Creating Effective Artwork

Beyond its primary utilitarian purposes of protection, transportation, and sale-marking, packaging serves its product as a vehicle for expression; whether to instill confidence, ethos, or even to simply invoke happiness, packaging art is, in essence, like any other art… and is often a point of pride for our customers.

However, unlike art for the sake of art, creating viable and effective artwork for the flexographic print process requires technical expertise. Here are a few things that you (or your artist) may want to keep in mind when generating artwork for flexographic printing.

1. Mind the number of colors in your art.

Each color in a flexographic printing job requires its own plate, and each plate requires its own “deck” on the printing press. Photo-realistic images typically require four colors right off the bat (cyan, magenta, yellow, and black… also known as “four-color process”).

Most jobs will also require a white plate, which can be easily overlooked taken for granted, but is often necessary to back other colors or the barcode. Barcodes, text, or non-process black line work will usually call for an additional black plate, as “process black” is not ideal for solid black lines. Another important factor to keep in mind is whether or not your finished print will require a varnish coat, which will also take up a deck on the press.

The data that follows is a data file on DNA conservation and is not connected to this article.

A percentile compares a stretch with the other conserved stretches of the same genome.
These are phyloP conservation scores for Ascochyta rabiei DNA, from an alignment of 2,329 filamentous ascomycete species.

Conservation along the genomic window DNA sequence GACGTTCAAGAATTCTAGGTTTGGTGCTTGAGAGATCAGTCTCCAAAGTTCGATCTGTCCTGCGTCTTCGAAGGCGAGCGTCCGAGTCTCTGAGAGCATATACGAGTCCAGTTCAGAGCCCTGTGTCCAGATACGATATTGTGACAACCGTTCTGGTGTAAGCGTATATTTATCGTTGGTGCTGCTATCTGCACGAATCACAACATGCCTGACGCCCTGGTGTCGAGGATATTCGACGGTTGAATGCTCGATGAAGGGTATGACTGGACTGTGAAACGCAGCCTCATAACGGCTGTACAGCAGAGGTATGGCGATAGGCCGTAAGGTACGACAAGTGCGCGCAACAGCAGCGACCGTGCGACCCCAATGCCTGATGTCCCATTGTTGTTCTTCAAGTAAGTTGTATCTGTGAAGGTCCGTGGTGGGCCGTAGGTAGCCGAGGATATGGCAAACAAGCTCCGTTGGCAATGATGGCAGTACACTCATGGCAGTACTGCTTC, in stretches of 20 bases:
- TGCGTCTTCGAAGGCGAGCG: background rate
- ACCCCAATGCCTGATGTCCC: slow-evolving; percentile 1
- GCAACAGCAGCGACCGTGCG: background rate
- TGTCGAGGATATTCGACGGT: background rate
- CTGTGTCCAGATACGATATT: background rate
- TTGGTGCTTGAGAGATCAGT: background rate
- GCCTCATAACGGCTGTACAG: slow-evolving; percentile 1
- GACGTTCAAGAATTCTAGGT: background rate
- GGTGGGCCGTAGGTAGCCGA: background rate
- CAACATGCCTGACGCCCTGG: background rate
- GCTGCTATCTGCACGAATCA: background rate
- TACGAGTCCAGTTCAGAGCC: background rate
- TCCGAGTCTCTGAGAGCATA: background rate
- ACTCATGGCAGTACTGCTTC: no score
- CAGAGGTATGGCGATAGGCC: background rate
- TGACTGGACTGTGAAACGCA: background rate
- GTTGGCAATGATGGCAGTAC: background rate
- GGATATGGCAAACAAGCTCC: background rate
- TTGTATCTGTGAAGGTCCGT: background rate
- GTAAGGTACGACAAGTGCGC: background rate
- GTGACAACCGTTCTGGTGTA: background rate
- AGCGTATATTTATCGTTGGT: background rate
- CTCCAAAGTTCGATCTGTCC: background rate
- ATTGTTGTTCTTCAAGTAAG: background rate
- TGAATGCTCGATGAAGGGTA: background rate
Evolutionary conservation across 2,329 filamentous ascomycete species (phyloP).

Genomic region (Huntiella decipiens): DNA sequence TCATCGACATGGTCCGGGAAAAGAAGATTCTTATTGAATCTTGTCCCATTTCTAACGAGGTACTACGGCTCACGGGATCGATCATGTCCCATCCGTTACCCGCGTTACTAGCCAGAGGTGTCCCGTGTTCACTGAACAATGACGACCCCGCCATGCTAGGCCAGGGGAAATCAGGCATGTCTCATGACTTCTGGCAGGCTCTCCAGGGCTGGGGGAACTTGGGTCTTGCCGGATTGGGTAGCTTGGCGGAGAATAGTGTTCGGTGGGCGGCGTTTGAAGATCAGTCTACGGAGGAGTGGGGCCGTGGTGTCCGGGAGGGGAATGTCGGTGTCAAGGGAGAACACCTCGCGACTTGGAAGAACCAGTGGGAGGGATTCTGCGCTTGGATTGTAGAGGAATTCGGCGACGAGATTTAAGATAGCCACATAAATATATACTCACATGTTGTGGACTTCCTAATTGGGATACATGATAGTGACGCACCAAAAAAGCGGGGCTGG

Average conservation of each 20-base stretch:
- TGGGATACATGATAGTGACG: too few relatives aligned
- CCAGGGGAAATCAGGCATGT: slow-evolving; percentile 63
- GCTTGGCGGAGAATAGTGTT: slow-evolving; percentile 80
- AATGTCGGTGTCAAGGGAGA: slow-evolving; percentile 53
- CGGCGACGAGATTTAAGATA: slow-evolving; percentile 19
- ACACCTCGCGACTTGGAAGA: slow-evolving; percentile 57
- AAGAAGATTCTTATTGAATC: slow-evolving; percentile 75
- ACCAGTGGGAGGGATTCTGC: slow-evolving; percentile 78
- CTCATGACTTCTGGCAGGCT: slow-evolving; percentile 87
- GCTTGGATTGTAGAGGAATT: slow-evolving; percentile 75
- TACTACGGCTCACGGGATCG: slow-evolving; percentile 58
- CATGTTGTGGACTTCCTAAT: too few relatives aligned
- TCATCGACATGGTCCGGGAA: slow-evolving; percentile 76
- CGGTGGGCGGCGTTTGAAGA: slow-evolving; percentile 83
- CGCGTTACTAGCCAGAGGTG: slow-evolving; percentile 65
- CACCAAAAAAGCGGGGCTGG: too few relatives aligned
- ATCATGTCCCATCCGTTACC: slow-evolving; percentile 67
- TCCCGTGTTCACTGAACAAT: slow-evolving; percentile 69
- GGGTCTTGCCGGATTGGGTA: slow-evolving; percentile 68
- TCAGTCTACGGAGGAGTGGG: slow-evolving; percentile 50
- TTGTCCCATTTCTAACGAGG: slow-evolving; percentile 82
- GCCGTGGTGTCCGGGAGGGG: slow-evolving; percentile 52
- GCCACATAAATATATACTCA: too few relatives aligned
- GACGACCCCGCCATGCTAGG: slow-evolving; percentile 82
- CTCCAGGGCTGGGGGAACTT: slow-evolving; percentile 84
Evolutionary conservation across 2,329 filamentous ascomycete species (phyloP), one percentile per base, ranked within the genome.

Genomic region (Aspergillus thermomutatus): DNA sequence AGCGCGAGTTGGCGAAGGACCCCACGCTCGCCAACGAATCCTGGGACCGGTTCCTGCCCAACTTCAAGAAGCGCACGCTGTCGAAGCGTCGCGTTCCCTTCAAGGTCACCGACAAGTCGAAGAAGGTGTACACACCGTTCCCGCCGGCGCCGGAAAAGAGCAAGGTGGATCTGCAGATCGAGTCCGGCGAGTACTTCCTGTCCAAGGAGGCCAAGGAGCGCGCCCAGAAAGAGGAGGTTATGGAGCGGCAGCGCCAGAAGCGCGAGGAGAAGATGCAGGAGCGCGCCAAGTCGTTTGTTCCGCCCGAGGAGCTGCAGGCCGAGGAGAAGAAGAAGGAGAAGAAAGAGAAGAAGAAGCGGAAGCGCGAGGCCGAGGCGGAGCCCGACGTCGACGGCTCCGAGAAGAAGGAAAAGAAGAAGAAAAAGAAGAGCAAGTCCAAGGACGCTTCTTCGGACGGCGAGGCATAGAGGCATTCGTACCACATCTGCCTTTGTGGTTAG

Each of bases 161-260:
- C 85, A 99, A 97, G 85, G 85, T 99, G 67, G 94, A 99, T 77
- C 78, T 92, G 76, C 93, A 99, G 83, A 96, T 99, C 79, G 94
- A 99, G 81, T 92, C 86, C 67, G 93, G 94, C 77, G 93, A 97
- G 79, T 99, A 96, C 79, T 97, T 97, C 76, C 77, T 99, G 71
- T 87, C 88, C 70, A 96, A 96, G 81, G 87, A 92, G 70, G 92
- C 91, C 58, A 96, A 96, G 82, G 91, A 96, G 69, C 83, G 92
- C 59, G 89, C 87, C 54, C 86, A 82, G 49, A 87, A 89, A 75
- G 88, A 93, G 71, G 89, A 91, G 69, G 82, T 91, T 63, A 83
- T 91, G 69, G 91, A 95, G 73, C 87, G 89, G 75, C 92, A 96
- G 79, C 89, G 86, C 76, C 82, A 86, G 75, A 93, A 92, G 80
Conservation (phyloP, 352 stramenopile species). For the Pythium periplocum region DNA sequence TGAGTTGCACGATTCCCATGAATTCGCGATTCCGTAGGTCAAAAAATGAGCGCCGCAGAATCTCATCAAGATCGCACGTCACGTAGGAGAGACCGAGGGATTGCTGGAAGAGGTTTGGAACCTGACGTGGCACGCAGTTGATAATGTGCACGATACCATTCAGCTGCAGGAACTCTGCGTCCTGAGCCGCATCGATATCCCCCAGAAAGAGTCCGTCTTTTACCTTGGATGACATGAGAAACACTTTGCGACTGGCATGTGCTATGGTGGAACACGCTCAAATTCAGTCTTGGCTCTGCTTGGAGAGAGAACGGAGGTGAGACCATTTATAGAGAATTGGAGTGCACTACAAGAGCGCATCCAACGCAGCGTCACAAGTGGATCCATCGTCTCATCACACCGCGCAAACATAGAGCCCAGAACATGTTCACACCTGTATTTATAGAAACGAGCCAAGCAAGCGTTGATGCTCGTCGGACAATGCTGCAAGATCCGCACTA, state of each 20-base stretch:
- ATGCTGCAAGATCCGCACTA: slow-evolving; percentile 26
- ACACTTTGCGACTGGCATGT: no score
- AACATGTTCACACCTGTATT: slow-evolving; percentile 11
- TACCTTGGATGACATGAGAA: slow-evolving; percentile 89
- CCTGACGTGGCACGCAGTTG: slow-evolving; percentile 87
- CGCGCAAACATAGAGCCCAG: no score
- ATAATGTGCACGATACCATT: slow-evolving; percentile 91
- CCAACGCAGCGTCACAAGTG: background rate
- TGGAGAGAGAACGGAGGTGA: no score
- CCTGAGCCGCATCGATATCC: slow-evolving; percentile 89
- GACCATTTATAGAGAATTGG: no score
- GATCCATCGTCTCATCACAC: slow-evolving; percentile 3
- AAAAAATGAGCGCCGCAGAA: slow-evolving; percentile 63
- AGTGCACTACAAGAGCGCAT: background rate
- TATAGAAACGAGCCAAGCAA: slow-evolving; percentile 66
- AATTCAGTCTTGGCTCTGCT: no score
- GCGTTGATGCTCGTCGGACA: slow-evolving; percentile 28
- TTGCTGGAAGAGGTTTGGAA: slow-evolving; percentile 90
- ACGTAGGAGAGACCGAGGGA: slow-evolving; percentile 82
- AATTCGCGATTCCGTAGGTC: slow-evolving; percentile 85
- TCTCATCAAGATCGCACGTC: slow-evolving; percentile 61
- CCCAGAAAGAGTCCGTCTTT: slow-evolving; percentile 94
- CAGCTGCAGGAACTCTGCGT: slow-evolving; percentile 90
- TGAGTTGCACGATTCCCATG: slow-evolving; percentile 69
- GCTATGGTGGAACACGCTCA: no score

With that in mind, an easy way to save yourself a deck is to print barcodes and text in a dark color already existing in your artwork, like a dark blue or a brown with a low-red composition.

2. Eyespots

Once the artwork is printed out on a roll of film, typically the next step is “conversion”: the process of cutting, folding, and sealing the flat film into a pouch or bag. This is an automated process, and so often a black bar will be printed off to the size of the artwork, in the repeat direction, as a target for the converting machine’s electronic eye to identify the beginning/end of an individual impression. These are typically sized 1.5” x .5”, but this can vary depending upon the converting machine.

Depending upon the job, it may be necessary to leave a clear vertical lane (in the repeat direction) so that the appearance of the eyespot is unobstructed.

3. Seek advice

Flexographic printing is, by its nature, subject to a number of technical variables… so it is always a good idea to consult us even in the early stages of composing artwork to ensure that it is optimized for the flexographic process. Even if you are already quite familiar with producing art for other printing processes, for any particular issue there may be multiple solutions.